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Genetically Modified Organisms and Agriculture

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For many years, people have been altering the genomes of plants and animals using traditional breeding techniques. Artificial selection for specific and desired traits has ultimately resulted in a variety of organisms under categories of Crop plants, farm animals, and soil bacteria majorly. But this artificial selection has been limited to naturally occurring variations only. In recent times, genetic engineering has been quite advanced allowing precise control over the genetic changes introduced into an organism with, to optimize agricultural performance or to facilitate the production of valuable pharmaceuticals. The improved organisms on genetical basis are called Genetically Modified Organisms (GMOs).

Agricultural plants are one of the most frequently cited examples of GMOs. Some major benefits of genetic engineering in agriculture are increased crop yields (~22%), reduced costs of production, reduced need for pesticides (~37%), enhanced nutrient content and food quality, resistance to pests and disease, early maturity, building up a tolerance towards environmental stresses etc. A number of animals have also been genetically engineered to increase yield and decrease disease susceptibility. These GM crops have marked themselves as valuable and economically viable.

China was the first country to allow commercialisation of GM (transgenic) crop in the world, after which other countries also permitted the same. Different countries have different rules and regulations regarding GM crop production-regulated, restricted or permitted.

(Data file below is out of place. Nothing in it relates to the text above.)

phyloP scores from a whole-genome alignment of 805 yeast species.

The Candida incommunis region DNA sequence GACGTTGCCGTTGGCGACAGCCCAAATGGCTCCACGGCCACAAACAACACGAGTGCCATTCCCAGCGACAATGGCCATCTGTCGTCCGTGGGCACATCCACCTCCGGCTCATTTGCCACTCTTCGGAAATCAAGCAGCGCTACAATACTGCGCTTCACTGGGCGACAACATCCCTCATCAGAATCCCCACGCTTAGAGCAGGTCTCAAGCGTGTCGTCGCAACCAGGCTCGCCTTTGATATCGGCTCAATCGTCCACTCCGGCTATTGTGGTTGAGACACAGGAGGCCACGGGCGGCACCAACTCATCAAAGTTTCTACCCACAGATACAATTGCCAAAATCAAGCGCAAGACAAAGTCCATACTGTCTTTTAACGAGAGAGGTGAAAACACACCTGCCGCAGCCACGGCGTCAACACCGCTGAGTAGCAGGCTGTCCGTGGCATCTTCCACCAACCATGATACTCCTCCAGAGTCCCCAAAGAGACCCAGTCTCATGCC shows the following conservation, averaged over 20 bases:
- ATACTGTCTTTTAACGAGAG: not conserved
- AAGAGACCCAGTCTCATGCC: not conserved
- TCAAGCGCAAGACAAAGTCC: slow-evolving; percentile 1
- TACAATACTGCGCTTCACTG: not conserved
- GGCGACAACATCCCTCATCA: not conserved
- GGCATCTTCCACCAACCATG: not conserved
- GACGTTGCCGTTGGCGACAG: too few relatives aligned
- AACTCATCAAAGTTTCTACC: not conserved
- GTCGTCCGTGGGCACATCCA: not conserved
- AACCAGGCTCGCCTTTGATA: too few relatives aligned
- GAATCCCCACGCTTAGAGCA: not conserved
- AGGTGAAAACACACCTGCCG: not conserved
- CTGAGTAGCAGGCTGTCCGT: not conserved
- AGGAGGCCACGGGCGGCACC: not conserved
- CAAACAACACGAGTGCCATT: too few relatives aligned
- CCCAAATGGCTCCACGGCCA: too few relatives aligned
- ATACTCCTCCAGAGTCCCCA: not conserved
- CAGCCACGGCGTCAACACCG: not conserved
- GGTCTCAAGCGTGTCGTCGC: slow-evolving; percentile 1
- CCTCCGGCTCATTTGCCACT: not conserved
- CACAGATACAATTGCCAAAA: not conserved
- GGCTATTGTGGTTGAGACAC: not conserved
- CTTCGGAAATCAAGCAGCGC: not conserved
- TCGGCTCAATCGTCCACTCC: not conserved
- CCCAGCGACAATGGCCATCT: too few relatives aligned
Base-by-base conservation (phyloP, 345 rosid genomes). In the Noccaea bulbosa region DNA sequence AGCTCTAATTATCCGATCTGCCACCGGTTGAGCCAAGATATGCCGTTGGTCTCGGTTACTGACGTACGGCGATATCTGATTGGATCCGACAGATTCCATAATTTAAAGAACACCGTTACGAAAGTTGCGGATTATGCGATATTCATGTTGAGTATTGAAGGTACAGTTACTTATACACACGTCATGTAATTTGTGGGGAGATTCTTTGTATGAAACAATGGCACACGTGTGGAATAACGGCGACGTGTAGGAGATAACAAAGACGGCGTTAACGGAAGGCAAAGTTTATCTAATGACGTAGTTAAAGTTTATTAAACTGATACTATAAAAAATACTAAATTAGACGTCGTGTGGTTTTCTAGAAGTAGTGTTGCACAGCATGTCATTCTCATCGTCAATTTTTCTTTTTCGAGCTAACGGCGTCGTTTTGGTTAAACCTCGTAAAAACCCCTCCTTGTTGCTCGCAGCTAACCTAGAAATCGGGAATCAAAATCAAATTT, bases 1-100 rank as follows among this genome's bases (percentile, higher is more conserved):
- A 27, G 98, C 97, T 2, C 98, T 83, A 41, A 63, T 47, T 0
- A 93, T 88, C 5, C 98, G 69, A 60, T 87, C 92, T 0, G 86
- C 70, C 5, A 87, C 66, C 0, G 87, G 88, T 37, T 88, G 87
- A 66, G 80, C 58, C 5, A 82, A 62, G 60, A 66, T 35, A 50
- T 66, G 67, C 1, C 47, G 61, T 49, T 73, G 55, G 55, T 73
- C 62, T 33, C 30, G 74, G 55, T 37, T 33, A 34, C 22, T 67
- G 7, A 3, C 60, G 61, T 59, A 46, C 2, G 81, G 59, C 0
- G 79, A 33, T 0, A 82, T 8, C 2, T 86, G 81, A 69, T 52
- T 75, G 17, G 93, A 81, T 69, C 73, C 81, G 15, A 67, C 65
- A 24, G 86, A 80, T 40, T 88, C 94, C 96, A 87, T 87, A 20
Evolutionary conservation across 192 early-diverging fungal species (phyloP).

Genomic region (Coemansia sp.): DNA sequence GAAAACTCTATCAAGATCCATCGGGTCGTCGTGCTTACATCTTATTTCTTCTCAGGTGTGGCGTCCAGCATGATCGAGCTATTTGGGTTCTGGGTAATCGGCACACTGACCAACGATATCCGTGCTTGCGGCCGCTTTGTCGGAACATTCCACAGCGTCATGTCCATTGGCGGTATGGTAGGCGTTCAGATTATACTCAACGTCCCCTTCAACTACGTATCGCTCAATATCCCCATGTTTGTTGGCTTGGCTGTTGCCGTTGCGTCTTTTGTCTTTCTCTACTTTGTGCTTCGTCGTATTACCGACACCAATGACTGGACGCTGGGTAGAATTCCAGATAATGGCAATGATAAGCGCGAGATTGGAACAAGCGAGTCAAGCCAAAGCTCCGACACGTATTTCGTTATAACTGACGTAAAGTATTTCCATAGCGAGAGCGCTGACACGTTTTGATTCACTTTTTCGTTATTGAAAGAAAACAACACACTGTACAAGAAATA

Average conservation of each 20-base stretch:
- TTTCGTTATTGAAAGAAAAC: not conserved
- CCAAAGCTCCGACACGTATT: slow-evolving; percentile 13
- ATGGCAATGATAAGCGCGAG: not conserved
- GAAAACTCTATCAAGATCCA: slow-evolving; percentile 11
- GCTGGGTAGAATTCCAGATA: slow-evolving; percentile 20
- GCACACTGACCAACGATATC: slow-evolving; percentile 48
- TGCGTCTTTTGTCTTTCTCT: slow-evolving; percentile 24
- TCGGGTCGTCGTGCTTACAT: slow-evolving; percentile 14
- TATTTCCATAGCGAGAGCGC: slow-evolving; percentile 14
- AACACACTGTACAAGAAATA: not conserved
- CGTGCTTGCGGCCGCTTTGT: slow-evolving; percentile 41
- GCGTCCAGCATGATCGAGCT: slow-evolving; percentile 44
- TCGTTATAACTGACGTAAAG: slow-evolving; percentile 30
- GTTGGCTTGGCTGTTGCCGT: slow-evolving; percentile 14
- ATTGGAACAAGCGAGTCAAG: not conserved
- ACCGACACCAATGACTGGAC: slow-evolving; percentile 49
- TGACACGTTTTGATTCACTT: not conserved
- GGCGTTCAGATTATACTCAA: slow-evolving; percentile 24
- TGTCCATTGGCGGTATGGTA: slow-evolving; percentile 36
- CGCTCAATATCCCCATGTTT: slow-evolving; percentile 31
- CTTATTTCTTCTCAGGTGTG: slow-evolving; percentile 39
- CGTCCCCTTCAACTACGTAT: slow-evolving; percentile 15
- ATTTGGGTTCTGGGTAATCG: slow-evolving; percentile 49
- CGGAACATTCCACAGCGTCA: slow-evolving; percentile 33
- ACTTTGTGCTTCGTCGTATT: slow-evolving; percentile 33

The production of GM food is increasing each and every year as the area under GM crops has increased by a factor of hundred in past twenty years. Major GM crop producing countries are US, Argentina, Canada and China. In USA, around 80% of maize, cotton and soya grown is genetically modified. In India, only genetically modified cotton (ie. bt cotton) is permitted (fourth largest acreage strength in the world) whereas bt brinjal and bt mustard are still under debates for their approval on being commercialised.

The pharmaceutical industry is another frontier for the use of Genetically Modified Organisms. In 1986, human growth hormone (HGH) was the first protein pharmaceutical produced by plants, and in 1989, the first antibody was produced. In both the cases, tobacco plant was used to be genetically modified and express foreign genes. The use of genetically modified animals has also been indispensable in medical research as Transgenic animals are routinely bred to carry human genes, or mutations in specific genes to allow the study of the genetic determinants of various diseases.

Risks and controversies surrounding the use of GMOs

Genetic Engineering has always been an issue of controversy leading to a thought of as an indispensable tool for solving the world’s agricultural problems for some, and denounced by others as they treat them as potentially catastrophic dangers.

People on positive side for use of GMOs find them as a solution for problems such as food shortage, environmental resource scarcity and weed & pest infestation, while on the negative side, GMOs are taken as new risks to food security, the environment and human health along with biodiversity loss, pest and super weeds emergence and increase in antibiotic resistance.
Despite the fact that the genes being transferred occur naturally in other species, there are unknown consequences for the genetic alteration of natural state of an organism, as these alterations can change the organism’s metabolism, growth rate, and/or response to external environmental factors which would ultimately put life of other organisms to risk.

GMOs have always been in issues for their adoption since their development. They have their side effects, but also, their advantages towards food security can never be neglected.

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